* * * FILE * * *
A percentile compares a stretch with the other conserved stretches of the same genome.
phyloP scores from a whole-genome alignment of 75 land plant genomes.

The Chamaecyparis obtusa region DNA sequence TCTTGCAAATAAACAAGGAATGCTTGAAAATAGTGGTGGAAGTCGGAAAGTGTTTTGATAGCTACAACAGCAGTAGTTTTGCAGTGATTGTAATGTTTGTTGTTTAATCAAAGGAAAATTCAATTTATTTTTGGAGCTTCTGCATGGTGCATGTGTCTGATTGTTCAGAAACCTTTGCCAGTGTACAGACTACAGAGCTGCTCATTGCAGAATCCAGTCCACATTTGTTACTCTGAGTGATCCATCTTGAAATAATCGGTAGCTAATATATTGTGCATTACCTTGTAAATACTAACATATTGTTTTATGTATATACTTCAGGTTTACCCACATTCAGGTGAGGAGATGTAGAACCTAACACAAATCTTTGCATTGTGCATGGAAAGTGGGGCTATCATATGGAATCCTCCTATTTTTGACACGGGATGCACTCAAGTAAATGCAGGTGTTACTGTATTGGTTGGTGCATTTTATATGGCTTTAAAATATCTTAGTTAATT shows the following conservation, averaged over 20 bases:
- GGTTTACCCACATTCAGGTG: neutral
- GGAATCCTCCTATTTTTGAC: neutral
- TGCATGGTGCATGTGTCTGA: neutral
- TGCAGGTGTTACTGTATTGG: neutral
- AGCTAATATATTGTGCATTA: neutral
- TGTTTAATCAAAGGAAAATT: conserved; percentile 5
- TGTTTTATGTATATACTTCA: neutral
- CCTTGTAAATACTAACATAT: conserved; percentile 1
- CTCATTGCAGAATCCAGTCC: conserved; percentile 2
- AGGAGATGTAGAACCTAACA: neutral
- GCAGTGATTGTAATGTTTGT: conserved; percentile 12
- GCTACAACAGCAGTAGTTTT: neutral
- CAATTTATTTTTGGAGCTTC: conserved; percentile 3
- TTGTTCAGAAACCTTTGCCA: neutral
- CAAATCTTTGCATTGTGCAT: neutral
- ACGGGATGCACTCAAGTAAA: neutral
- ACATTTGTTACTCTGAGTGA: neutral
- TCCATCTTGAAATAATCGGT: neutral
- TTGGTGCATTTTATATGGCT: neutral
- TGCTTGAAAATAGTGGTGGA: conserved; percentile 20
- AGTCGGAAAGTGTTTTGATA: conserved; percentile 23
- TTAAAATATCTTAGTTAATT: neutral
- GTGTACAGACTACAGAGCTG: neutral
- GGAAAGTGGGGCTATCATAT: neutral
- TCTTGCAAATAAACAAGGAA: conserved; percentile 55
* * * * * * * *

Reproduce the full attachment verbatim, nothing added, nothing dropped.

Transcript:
A percentile compares a stretch with the other conserved stretches of the same genome.
phyloP scores from a whole-genome alignment of 75 land plant genomes.

The Chamaecyparis obtusa region DNA sequence TCTTGCAAATAAACAAGGAATGCTTGAAAATAGTGGTGGAAGTCGGAAAGTGTTTTGATAGCTACAACAGCAGTAGTTTTGCAGTGATTGTAATGTTTGTTGTTTAATCAAAGGAAAATTCAATTTATTTTTGGAGCTTCTGCATGGTGCATGTGTCTGATTGTTCAGAAACCTTTGCCAGTGTACAGACTACAGAGCTGCTCATTGCAGAATCCAGTCCACATTTGTTACTCTGAGTGATCCATCTTGAAATAATCGGTAGCTAATATATTGTGCATTACCTTGTAAATACTAACATATTGTTTTATGTATATACTTCAGGTTTACCCACATTCAGGTGAGGAGATGTAGAACCTAACACAAATCTTTGCATTGTGCATGGAAAGTGGGGCTATCATATGGAATCCTCCTATTTTTGACACGGGATGCACTCAAGTAAATGCAGGTGTTACTGTATTGGTTGGTGCATTTTATATGGCTTTAAAATATCTTAGTTAATT shows the following conservation, averaged over 20 bases:
- GGTTTACCCACATTCAGGTG: neutral
- GGAATCCTCCTATTTTTGAC: neutral
- TGCATGGTGCATGTGTCTGA: neutral
- TGCAGGTGTTACTGTATTGG: neutral
- AGCTAATATATTGTGCATTA: neutral
- TGTTTAATCAAAGGAAAATT: conserved; percentile 5
- TGTTTTATGTATATACTTCA: neutral
- CCTTGTAAATACTAACATAT: conserved; percentile 1
- CTCATTGCAGAATCCAGTCC: conserved; percentile 2
- AGGAGATGTAGAACCTAACA: neutral
- GCAGTGATTGTAATGTTTGT: conserved; percentile 12
- GCTACAACAGCAGTAGTTTT: neutral
- CAATTTATTTTTGGAGCTTC: conserved; percentile 3
- TTGTTCAGAAACCTTTGCCA: neutral
- CAAATCTTTGCATTGTGCAT: neutral
- ACGGGATGCACTCAAGTAAA: neutral
- ACATTTGTTACTCTGAGTGA: neutral
- TCCATCTTGAAATAATCGGT: neutral
- TTGGTGCATTTTATATGGCT: neutral
- TGCTTGAAAATAGTGGTGGA: conserved; percentile 20
- AGTCGGAAAGTGTTTTGATA: conserved; percentile 23
- TTAAAATATCTTAGTTAATT: neutral
- GTGTACAGACTACAGAGCTG: neutral
- GGAAAGTGGGGCTATCATAT: neutral
- TCTTGCAAATAAACAAGGAA: conserved; percentile 55